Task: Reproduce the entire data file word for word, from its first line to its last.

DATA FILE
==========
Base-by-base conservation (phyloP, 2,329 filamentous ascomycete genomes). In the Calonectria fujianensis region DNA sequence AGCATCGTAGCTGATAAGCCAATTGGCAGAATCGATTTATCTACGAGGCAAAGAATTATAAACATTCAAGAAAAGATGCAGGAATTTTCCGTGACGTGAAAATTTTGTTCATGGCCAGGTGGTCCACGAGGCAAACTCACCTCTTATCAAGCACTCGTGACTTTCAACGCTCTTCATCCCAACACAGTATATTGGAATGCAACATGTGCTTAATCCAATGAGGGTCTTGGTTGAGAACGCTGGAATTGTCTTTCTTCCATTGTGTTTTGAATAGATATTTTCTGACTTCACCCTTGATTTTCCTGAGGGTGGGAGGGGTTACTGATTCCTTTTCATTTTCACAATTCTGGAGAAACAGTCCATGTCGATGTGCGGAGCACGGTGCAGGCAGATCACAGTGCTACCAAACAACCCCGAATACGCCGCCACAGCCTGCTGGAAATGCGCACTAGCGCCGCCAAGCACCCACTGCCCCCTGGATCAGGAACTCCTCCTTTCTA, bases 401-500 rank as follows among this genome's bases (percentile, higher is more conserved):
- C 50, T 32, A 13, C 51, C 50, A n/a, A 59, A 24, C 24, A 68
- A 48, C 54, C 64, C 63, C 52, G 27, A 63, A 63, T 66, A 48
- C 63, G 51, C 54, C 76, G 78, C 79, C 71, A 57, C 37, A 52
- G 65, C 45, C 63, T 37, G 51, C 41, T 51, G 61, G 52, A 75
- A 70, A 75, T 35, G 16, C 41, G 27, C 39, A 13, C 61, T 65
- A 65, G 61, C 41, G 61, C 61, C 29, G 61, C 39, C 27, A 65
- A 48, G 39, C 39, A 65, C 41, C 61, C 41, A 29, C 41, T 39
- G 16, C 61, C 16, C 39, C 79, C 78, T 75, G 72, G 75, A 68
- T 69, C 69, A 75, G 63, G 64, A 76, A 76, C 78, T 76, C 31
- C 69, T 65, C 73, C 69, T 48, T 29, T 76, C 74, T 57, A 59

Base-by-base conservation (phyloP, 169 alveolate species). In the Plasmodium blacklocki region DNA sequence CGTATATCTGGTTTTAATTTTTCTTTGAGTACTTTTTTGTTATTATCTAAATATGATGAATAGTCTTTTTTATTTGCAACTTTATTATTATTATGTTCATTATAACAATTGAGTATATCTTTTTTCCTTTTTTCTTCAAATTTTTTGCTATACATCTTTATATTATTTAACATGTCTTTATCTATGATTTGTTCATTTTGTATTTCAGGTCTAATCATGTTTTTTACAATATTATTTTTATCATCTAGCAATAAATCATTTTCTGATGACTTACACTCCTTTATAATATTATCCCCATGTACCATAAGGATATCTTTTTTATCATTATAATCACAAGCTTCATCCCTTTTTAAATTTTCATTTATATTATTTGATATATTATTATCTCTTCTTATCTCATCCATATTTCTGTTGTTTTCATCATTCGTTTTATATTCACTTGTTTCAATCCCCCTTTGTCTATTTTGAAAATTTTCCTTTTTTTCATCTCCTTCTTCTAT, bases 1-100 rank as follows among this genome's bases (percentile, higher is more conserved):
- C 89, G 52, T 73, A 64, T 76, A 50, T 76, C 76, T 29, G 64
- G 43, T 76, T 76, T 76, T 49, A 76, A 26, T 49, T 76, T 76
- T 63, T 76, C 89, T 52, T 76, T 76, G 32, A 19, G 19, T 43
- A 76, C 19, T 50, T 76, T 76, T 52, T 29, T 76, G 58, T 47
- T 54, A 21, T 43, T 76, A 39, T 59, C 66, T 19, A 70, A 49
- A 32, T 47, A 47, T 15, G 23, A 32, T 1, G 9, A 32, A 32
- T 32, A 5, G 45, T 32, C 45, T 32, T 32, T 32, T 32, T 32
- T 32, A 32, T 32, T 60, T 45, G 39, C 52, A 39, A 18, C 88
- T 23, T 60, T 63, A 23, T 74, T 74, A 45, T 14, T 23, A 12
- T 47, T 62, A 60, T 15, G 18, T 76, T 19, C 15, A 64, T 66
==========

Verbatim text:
Base-by-base conservation (phyloP, 2,329 filamentous ascomycete genomes). In the Calonectria fujianensis region DNA sequence AGCATCGTAGCTGATAAGCCAATTGGCAGAATCGATTTATCTACGAGGCAAAGAATTATAAACATTCAAGAAAAGATGCAGGAATTTTCCGTGACGTGAAAATTTTGTTCATGGCCAGGTGGTCCACGAGGCAAACTCACCTCTTATCAAGCACTCGTGACTTTCAACGCTCTTCATCCCAACACAGTATATTGGAATGCAACATGTGCTTAATCCAATGAGGGTCTTGGTTGAGAACGCTGGAATTGTCTTTCTTCCATTGTGTTTTGAATAGATATTTTCTGACTTCACCCTTGATTTTCCTGAGGGTGGGAGGGGTTACTGATTCCTTTTCATTTTCACAATTCTGGAGAAACAGTCCATGTCGATGTGCGGAGCACGGTGCAGGCAGATCACAGTGCTACCAAACAACCCCGAATACGCCGCCACAGCCTGCTGGAAATGCGCACTAGCGCCGCCAAGCACCCACTGCCCCCTGGATCAGGAACTCCTCCTTTCTA, bases 401-500 rank as follows among this genome's bases (percentile, higher is more conserved):
- C 50, T 32, A 13, C 51, C 50, A n/a, A 59, A 24, C 24, A 68
- A 48, C 54, C 64, C 63, C 52, G 27, A 63, A 63, T 66, A 48
- C 63, G 51, C 54, C 76, G 78, C 79, C 71, A 57, C 37, A 52
- G 65, C 45, C 63, T 37, G 51, C 41, T 51, G 61, G 52, A 75
- A 70, A 75, T 35, G 16, C 41, G 27, C 39, A 13, C 61, T 65
- A 65, G 61, C 41, G 61, C 61, C 29, G 61, C 39, C 27, A 65
- A 48, G 39, C 39, A 65, C 41, C 61, C 41, A 29, C 41, T 39
- G 16, C 61, C 16, C 39, C 79, C 78, T 75, G 72, G 75, A 68
- T 69, C 69, A 75, G 63, G 64, A 76, A 76, C 78, T 76, C 31
- C 69, T 65, C 73, C 69, T 48, T 29, T 76, C 74, T 57, A 59

Base-by-base conservation (phyloP, 169 alveolate species). In the Plasmodium blacklocki region DNA sequence CGTATATCTGGTTTTAATTTTTCTTTGAGTACTTTTTTGTTATTATCTAAATATGATGAATAGTCTTTTTTATTTGCAACTTTATTATTATTATGTTCATTATAACAATTGAGTATATCTTTTTTCCTTTTTTCTTCAAATTTTTTGCTATACATCTTTATATTATTTAACATGTCTTTATCTATGATTTGTTCATTTTGTATTTCAGGTCTAATCATGTTTTTTACAATATTATTTTTATCATCTAGCAATAAATCATTTTCTGATGACTTACACTCCTTTATAATATTATCCCCATGTACCATAAGGATATCTTTTTTATCATTATAATCACAAGCTTCATCCCTTTTTAAATTTTCATTTATATTATTTGATATATTATTATCTCTTCTTATCTCATCCATATTTCTGTTGTTTTCATCATTCGTTTTATATTCACTTGTTTCAATCCCCCTTTGTCTATTTTGAAAATTTTCCTTTTTTTCATCTCCTTCTTCTAT, bases 1-100 rank as follows among this genome's bases (percentile, higher is more conserved):
- C 89, G 52, T 73, A 64, T 76, A 50, T 76, C 76, T 29, G 64
- G 43, T 76, T 76, T 76, T 49, A 76, A 26, T 49, T 76, T 76
- T 63, T 76, C 89, T 52, T 76, T 76, G 32, A 19, G 19, T 43
- A 76, C 19, T 50, T 76, T 76, T 52, T 29, T 76, G 58, T 47
- T 54, A 21, T 43, T 76, A 39, T 59, C 66, T 19, A 70, A 49
- A 32, T 47, A 47, T 15, G 23, A 32, T 1, G 9, A 32, A 32
- T 32, A 5, G 45, T 32, C 45, T 32, T 32, T 32, T 32, T 32
- T 32, A 32, T 32, T 60, T 45, G 39, C 52, A 39, A 18, C 88
- T 23, T 60, T 63, A 23, T 74, T 74, A 45, T 14, T 23, A 12
- T 47, T 62, A 60, T 15, G 18, T 76, T 19, C 15, A 64, T 66